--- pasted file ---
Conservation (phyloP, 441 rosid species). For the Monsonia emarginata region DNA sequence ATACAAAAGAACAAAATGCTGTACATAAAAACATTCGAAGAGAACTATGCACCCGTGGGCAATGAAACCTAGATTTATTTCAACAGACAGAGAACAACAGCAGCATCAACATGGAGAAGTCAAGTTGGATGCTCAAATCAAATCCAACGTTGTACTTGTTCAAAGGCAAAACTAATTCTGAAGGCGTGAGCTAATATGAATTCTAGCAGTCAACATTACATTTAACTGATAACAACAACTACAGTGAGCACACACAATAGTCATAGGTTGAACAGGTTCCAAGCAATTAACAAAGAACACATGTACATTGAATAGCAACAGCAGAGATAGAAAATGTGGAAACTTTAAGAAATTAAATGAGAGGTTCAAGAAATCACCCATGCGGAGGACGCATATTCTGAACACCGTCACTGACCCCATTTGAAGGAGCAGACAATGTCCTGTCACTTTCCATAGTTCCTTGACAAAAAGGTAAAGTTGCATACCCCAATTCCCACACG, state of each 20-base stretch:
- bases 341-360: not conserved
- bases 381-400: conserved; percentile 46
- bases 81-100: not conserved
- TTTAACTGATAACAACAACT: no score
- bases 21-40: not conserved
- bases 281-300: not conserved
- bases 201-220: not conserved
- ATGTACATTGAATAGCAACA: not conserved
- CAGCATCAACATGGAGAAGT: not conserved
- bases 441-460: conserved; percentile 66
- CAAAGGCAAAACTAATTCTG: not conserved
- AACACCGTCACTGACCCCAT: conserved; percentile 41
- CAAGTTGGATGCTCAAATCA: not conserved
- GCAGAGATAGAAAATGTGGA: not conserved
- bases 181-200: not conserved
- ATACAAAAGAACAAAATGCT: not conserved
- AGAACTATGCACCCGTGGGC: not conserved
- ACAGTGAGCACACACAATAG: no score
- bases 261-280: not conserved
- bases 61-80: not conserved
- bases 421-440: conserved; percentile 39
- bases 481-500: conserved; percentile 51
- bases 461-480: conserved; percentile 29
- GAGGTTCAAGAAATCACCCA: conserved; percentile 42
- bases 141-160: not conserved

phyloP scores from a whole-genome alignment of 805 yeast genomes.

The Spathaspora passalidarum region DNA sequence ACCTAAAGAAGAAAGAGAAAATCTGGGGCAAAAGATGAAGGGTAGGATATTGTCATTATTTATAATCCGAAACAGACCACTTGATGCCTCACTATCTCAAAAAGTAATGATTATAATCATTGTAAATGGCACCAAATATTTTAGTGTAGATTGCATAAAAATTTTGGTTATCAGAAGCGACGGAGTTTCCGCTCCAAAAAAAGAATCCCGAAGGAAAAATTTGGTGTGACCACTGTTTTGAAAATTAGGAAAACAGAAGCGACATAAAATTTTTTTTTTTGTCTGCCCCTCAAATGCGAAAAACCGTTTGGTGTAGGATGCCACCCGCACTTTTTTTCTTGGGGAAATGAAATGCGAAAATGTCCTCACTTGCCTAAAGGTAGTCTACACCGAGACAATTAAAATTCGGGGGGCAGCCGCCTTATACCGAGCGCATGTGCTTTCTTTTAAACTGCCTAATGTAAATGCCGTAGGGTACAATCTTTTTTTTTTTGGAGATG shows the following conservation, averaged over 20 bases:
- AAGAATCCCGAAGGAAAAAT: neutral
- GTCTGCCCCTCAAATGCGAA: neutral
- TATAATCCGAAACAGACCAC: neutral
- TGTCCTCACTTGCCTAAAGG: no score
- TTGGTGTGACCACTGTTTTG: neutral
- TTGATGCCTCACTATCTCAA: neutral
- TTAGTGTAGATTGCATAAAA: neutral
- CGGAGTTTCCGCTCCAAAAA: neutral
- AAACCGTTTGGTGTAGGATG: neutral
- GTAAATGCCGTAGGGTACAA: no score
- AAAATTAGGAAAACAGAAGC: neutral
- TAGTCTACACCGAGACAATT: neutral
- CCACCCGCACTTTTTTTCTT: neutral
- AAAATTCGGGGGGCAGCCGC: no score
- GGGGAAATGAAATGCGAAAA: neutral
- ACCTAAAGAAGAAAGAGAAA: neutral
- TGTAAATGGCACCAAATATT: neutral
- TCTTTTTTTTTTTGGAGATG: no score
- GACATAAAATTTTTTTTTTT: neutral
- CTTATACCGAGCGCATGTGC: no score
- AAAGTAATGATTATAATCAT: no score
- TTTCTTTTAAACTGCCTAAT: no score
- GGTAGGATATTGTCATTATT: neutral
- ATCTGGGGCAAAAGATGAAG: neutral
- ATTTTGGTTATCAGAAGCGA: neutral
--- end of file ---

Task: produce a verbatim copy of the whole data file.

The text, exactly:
Conservation (phyloP, 441 rosid species). For the Monsonia emarginata region DNA sequence ATACAAAAGAACAAAATGCTGTACATAAAAACATTCGAAGAGAACTATGCACCCGTGGGCAATGAAACCTAGATTTATTTCAACAGACAGAGAACAACAGCAGCATCAACATGGAGAAGTCAAGTTGGATGCTCAAATCAAATCCAACGTTGTACTTGTTCAAAGGCAAAACTAATTCTGAAGGCGTGAGCTAATATGAATTCTAGCAGTCAACATTACATTTAACTGATAACAACAACTACAGTGAGCACACACAATAGTCATAGGTTGAACAGGTTCCAAGCAATTAACAAAGAACACATGTACATTGAATAGCAACAGCAGAGATAGAAAATGTGGAAACTTTAAGAAATTAAATGAGAGGTTCAAGAAATCACCCATGCGGAGGACGCATATTCTGAACACCGTCACTGACCCCATTTGAAGGAGCAGACAATGTCCTGTCACTTTCCATAGTTCCTTGACAAAAAGGTAAAGTTGCATACCCCAATTCCCACACG, state of each 20-base stretch:
- bases 341-360: not conserved
- bases 381-400: conserved; percentile 46
- bases 81-100: not conserved
- TTTAACTGATAACAACAACT: no score
- bases 21-40: not conserved
- bases 281-300: not conserved
- bases 201-220: not conserved
- ATGTACATTGAATAGCAACA: not conserved
- CAGCATCAACATGGAGAAGT: not conserved
- bases 441-460: conserved; percentile 66
- CAAAGGCAAAACTAATTCTG: not conserved
- AACACCGTCACTGACCCCAT: conserved; percentile 41
- CAAGTTGGATGCTCAAATCA: not conserved
- GCAGAGATAGAAAATGTGGA: not conserved
- bases 181-200: not conserved
- ATACAAAAGAACAAAATGCT: not conserved
- AGAACTATGCACCCGTGGGC: not conserved
- ACAGTGAGCACACACAATAG: no score
- bases 261-280: not conserved
- bases 61-80: not conserved
- bases 421-440: conserved; percentile 39
- bases 481-500: conserved; percentile 51
- bases 461-480: conserved; percentile 29
- GAGGTTCAAGAAATCACCCA: conserved; percentile 42
- bases 141-160: not conserved

phyloP scores from a whole-genome alignment of 805 yeast genomes.

The Spathaspora passalidarum region DNA sequence ACCTAAAGAAGAAAGAGAAAATCTGGGGCAAAAGATGAAGGGTAGGATATTGTCATTATTTATAATCCGAAACAGACCACTTGATGCCTCACTATCTCAAAAAGTAATGATTATAATCATTGTAAATGGCACCAAATATTTTAGTGTAGATTGCATAAAAATTTTGGTTATCAGAAGCGACGGAGTTTCCGCTCCAAAAAAAGAATCCCGAAGGAAAAATTTGGTGTGACCACTGTTTTGAAAATTAGGAAAACAGAAGCGACATAAAATTTTTTTTTTTGTCTGCCCCTCAAATGCGAAAAACCGTTTGGTGTAGGATGCCACCCGCACTTTTTTTCTTGGGGAAATGAAATGCGAAAATGTCCTCACTTGCCTAAAGGTAGTCTACACCGAGACAATTAAAATTCGGGGGGCAGCCGCCTTATACCGAGCGCATGTGCTTTCTTTTAAACTGCCTAATGTAAATGCCGTAGGGTACAATCTTTTTTTTTTTGGAGATG shows the following conservation, averaged over 20 bases:
- AAGAATCCCGAAGGAAAAAT: neutral
- GTCTGCCCCTCAAATGCGAA: neutral
- TATAATCCGAAACAGACCAC: neutral
- TGTCCTCACTTGCCTAAAGG: no score
- TTGGTGTGACCACTGTTTTG: neutral
- TTGATGCCTCACTATCTCAA: neutral
- TTAGTGTAGATTGCATAAAA: neutral
- CGGAGTTTCCGCTCCAAAAA: neutral
- AAACCGTTTGGTGTAGGATG: neutral
- GTAAATGCCGTAGGGTACAA: no score
- AAAATTAGGAAAACAGAAGC: neutral
- TAGTCTACACCGAGACAATT: neutral
- CCACCCGCACTTTTTTTCTT: neutral
- AAAATTCGGGGGGCAGCCGC: no score
- GGGGAAATGAAATGCGAAAA: neutral
- ACCTAAAGAAGAAAGAGAAA: neutral
- TGTAAATGGCACCAAATATT: neutral
- TCTTTTTTTTTTTGGAGATG: no score
- GACATAAAATTTTTTTTTTT: neutral
- CTTATACCGAGCGCATGTGC: no score
- AAAGTAATGATTATAATCAT: no score
- TTTCTTTTAAACTGCCTAAT: no score
- GGTAGGATATTGTCATTATT: neutral
- ATCTGGGGCAAAAGATGAAG: neutral
- ATTTTGGTTATCAGAAGCGA: neutral